With climate change raising temperatures, wildfires have been a growing concern for many countries around the world. A new AI-based program, developed by researchers from the University of Alberta, aims to utilize historical meteorological data to predict where and when forest fires might take place.
The software uses artificial neural networks to sift through the data and then predict where extreme weather events are likely to create the kind of conditions conducive to a forest fire breaking out. The system is trained on historical data, before then making probabilistic predictions, which are in turn approved (or not) by expert researchers. If the predictions are not approved, the system modifies its approach and tries again.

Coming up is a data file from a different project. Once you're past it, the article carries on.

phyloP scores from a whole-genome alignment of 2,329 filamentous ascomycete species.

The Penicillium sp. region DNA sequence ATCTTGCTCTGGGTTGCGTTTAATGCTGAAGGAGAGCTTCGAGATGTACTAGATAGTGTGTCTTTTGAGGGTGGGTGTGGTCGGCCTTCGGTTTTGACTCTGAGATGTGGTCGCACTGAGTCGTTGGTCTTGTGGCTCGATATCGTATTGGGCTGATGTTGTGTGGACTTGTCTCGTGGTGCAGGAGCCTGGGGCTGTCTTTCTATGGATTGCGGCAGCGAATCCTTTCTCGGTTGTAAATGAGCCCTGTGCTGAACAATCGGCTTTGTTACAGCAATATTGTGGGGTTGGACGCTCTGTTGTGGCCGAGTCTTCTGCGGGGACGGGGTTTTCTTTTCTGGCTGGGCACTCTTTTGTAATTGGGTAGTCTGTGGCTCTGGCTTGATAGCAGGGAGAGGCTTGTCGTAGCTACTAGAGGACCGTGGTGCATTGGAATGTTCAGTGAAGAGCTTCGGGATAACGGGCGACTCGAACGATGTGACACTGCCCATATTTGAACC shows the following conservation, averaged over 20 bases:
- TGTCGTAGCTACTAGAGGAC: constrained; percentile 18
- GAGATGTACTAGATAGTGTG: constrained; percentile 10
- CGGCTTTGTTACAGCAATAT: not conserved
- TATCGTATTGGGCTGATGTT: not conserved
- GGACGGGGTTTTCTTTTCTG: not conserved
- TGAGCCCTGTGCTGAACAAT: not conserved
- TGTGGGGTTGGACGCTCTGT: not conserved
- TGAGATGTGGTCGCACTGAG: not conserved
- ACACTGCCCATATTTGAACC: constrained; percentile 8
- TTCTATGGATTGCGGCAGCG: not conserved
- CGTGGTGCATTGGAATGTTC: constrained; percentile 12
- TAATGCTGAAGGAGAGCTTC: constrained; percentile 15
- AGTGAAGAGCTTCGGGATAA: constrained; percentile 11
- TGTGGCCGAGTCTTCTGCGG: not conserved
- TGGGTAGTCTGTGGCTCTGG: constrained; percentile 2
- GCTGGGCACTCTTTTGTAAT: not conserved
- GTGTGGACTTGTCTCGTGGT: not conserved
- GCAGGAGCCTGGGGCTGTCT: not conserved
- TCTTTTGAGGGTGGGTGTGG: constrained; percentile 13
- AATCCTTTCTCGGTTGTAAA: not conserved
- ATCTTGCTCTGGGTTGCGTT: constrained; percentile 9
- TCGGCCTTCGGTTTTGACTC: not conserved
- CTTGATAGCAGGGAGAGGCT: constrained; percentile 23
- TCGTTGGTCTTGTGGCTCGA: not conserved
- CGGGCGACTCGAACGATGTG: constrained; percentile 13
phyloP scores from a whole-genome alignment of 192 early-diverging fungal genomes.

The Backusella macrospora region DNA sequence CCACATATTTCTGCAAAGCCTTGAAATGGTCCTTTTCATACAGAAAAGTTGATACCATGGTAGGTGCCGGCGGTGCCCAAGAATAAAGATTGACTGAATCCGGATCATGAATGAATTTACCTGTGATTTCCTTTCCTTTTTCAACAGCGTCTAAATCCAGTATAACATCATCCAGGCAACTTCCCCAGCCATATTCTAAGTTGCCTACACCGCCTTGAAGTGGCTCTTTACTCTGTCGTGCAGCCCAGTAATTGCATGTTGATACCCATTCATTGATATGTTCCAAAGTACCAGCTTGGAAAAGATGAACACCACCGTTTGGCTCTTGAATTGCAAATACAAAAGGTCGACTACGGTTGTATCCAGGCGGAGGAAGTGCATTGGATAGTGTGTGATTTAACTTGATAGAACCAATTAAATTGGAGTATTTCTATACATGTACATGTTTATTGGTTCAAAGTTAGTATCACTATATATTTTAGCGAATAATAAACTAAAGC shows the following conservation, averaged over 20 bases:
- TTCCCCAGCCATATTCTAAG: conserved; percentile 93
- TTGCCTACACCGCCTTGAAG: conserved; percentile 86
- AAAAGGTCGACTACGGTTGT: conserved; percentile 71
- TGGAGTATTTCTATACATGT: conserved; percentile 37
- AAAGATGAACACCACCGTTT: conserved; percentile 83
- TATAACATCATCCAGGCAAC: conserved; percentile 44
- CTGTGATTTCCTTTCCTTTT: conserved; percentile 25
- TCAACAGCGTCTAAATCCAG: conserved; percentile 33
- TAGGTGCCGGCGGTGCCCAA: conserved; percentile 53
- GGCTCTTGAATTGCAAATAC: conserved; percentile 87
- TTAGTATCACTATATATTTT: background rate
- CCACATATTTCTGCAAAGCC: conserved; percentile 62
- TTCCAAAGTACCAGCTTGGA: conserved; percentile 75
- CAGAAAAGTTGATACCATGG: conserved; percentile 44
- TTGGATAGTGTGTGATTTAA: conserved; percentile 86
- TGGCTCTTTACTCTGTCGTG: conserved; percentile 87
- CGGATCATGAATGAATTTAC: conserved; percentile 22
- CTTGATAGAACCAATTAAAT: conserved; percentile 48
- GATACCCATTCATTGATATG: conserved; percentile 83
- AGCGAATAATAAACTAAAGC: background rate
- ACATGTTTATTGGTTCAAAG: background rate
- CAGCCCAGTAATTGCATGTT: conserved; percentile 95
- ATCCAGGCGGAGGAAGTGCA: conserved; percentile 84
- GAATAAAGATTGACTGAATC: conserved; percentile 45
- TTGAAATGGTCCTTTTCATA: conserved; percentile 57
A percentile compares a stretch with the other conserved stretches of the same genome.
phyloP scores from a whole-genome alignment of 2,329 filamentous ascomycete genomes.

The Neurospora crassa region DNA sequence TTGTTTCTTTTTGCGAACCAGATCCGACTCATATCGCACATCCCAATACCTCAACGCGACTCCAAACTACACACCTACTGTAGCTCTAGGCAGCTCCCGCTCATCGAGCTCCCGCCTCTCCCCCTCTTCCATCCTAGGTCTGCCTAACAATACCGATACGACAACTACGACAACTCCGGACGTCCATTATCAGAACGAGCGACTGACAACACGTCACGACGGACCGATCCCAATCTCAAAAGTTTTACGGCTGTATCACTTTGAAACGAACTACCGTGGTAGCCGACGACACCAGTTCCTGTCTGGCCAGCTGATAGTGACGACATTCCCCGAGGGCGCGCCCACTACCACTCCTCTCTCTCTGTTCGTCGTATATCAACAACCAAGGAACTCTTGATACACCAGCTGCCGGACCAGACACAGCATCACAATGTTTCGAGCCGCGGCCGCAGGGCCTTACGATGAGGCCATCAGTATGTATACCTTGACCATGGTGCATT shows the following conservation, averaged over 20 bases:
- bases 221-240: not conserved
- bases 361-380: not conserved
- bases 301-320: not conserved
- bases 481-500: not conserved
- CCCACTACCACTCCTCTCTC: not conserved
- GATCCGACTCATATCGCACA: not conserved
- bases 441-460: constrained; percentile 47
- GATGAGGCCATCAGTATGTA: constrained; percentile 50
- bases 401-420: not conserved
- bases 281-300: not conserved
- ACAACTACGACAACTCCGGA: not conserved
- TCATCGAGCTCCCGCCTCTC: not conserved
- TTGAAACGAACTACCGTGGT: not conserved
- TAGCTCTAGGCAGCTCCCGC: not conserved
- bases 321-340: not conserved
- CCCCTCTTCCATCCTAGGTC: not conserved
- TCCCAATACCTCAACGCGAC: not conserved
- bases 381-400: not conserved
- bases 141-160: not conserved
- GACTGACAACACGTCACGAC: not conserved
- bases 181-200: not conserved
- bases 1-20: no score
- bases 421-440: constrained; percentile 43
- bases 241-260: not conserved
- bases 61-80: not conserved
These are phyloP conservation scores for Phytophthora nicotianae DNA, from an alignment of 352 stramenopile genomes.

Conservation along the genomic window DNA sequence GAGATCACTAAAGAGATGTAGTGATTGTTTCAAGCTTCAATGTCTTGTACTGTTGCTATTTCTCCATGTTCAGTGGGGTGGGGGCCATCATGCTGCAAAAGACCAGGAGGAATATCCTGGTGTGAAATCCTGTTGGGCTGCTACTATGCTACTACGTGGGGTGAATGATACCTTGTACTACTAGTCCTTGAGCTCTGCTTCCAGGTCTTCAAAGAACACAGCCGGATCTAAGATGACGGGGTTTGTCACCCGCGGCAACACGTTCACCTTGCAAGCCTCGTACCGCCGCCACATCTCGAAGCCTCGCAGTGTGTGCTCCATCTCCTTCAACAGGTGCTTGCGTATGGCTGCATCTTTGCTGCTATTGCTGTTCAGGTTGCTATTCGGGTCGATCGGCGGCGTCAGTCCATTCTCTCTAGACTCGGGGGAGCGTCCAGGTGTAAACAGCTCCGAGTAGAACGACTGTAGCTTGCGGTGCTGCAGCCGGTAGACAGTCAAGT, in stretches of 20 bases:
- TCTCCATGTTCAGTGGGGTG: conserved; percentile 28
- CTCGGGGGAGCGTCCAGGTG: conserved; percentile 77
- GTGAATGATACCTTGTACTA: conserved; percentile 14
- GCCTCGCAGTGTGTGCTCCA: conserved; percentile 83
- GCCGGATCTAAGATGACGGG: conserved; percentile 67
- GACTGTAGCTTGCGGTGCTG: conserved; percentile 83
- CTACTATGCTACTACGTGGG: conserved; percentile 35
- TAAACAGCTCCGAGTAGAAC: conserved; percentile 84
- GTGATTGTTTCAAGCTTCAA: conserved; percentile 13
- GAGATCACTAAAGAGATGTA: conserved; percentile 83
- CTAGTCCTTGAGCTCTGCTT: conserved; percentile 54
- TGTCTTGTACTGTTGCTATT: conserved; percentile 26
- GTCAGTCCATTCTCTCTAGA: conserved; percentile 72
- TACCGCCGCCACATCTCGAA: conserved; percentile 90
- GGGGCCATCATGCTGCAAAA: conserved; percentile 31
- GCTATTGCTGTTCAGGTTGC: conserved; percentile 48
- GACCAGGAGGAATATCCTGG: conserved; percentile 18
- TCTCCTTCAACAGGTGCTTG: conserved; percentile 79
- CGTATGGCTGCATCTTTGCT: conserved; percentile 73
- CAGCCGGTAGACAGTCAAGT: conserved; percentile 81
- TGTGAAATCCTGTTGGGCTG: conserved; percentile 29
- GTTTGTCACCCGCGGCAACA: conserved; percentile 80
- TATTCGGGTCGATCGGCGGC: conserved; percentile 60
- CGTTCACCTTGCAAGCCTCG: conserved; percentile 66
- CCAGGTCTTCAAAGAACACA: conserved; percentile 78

Of course, it can do this very quickly, and is a good example of something that computers are inherently well equipped to perform as they can process vast quantities of data much faster than humans can. It is able to analyze a richer dataset than traditional forecasting systems. Whereas existing systems usually rely on precipitation, temperature, wind and humidity data, the new system also incorporates pressure fields. It’s an approach the team believe gives the system a more realistic perspective on potential fire risk conditions.
Should high-risk conditions be identified, we might see drones playing a bigger role in tackling the ensuing fire. Researchers at the University of Nebraska have developed a drone to help to safely manage the growing number of wildfires unfolding around the world.
“Unmanned aerial devices have the potential to carry out key resource management strategies and could help us deal with something as big as the international increase in severe wildfires,” the team says.
The team believe that the new drones could eventually take the place of manned aircraft and hotshot firefighting teams that are currently used in wildfire fighting scenarios.
Both projects are good examples of how new technologies are helping to tackle a challenge that has huge human and financial implications.